When the clock struck noon on April 22, 1889, approximately 50,000 people raced to claim settlements across 2 million open acres comprising present-day Oklahoma. By the time the sun set that evening, the population of Oklahoma City had gone from zero to 10,000 and was on its way to becoming the capital of our great state.
More than a century later, we’re still running an urgent race here: this time, to better health.
We tend to associate good health with health care. There’s no question that accessible, high-quality medical care is essential to how well and how long we live. But health care is only one piece of the health puzzle. Much of what affects our health actually happens outside the doctor’s office.
That’s the key takeaway from the County Health Rankings, an annual collaboration between the Robert Wood Johnson Foundation and the University of Wisconsin Population Health Institute that measures the health of nearly every county in the nation. The 2015 rankings, released on March 25, examine access to and quality of health care, but also take into account education, employment, diet and exercise, housing, transportation and several other factors. For instance, research shows that good jobs and steady income help families live in neighborhoods with quality schools and safe streets — all of which affect health.
That broader view of health has been the driving force behind Oklahoma City’s renaissance.
Our city has long been home to some of the finest physicians, hospitals and medical research centers in the United States. Yet as recently as 25 years ago, Oklahoma City had one of the worst economies in the nation. Unemployment was high. Economic development had stalled. Companies were closing their doors. Residents, especially young people, were fleeing the city and looking elsewhere for brighter prospects.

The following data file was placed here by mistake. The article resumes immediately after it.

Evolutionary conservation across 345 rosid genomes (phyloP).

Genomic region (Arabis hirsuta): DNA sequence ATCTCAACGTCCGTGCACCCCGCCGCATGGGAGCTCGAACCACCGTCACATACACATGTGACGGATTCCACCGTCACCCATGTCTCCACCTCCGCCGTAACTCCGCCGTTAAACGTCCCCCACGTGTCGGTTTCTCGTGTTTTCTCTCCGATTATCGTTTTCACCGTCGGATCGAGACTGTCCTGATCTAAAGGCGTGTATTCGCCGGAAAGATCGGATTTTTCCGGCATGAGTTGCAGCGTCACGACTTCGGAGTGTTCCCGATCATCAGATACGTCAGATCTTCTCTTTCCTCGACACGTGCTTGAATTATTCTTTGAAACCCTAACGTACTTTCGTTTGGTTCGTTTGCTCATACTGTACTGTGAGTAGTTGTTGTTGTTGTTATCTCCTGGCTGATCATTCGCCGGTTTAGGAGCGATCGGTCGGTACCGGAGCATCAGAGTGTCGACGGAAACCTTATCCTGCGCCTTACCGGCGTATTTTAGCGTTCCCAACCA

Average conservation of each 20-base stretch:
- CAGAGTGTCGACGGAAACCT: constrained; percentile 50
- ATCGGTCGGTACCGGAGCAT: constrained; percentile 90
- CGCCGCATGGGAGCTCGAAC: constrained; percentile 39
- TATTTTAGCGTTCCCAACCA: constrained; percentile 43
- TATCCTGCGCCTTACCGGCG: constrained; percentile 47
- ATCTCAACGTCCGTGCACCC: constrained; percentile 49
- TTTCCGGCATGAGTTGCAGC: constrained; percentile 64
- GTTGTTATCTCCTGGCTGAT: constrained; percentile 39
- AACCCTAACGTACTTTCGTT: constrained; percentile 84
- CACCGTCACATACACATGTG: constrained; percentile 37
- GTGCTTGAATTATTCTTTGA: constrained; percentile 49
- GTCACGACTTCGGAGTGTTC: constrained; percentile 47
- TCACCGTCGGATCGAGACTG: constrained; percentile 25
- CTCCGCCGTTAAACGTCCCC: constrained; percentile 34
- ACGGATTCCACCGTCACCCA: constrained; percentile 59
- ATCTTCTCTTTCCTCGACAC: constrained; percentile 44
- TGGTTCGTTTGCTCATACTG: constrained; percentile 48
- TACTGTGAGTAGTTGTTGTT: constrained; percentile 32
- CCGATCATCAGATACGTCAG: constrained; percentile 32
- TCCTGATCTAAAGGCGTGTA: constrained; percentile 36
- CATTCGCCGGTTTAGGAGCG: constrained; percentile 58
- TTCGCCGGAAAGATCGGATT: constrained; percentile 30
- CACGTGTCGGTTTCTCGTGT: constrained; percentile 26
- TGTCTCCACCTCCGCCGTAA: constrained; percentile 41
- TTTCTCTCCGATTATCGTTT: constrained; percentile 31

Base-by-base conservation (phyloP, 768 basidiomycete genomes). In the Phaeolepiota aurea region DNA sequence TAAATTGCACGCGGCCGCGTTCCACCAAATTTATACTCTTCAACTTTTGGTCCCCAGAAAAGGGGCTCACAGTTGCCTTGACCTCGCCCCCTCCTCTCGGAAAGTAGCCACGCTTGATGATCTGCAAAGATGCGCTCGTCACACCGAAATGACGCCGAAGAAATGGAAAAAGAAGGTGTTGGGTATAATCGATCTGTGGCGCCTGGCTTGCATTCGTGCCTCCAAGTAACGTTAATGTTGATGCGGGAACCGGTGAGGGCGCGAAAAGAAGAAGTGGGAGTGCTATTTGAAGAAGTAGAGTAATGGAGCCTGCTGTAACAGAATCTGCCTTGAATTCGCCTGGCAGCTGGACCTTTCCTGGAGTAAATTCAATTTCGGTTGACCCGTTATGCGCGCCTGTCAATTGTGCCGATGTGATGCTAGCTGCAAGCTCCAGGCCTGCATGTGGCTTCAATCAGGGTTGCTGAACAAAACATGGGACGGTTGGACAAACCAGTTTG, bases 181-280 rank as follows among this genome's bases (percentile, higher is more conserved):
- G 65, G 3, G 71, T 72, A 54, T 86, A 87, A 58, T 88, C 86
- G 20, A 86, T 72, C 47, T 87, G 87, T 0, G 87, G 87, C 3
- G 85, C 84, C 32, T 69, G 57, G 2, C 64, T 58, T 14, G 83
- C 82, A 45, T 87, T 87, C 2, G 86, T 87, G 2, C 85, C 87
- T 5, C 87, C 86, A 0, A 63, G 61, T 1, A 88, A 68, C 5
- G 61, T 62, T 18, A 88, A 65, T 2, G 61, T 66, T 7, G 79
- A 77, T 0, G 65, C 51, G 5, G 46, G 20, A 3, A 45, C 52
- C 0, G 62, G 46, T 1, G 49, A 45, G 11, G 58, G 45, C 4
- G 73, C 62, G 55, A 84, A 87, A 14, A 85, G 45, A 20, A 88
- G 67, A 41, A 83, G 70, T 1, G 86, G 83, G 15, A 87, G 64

We were falling backward on jobs and opportunity, so we were falling behind on health. In Oklahoma County — for which our city is the county seat — the percentage of the population living in poverty increased by 40 percent between 1980 and 1990.
Fast forward to today. Oklahoma City is one of the most affordable and fastest-growing big cities in America. We have one of the lowest big-city unemployment rates (3.6 percent) in the United States. We are the best place in the country to start a small business. Our city is attracting more highly educated young people, families and new businesses than ever before.
We invested. Starting in 1993 — well before I became mayor — and continuing to present day, a series of groundbreaking economic development commitments known as Metropolitan Area Projects Plan has funded the construction or renovation of schools, libraries, commercial real estate, convention centers and mass transit. The economic impact of the original MAPS alone was nearly $5 billion.
We engaged business. Eleven years in this office has taught me that good health and robust economic development are two sides of the same coin; you simply can’t have one without the other.
Our businesses care about the city and its people. They help keep our parks clean and fully operational. They have rallied around our health department’s Wellness Now campaign, which focuses on obesity-prevention efforts in our hardest-hit neighborhoods. They have established wellness programs to help our workforce stay healthy.
We changed the culture. Even during previous economic heydays, Oklahoma City had a notorious reputation for having been built for cars, not people. That came to a head in 2006, two years into my first term, when we were named one of the fattest cities in America. So the whole city went on a diet and together we lost 1 million pounds. We’ve built hundreds of miles of walking paths and biking trails and are building a new 70-acre downtown central park.
In short, our entire city is dedicated to improving quality of life for our residents and the economic climate for our businesses and employers. Everybody wins when we prioritize health.
A number of city leaders have visited Oklahoma City to get a firsthand look at our transformation. I am honored to show them what we’ve built. But I’m even prouder to show them who we are — a united community committed to achieving better health one day at a time.
There’s no reason our elected officials in Washington can’t also be part of this success story — by championing and supporting innovative efforts in their home districts that promote health and wellness. With each step we take and with every milestone we achieve together along the journey, our communities can flourish like never before.
Mick Cornett is the mayor of Oklahoma City.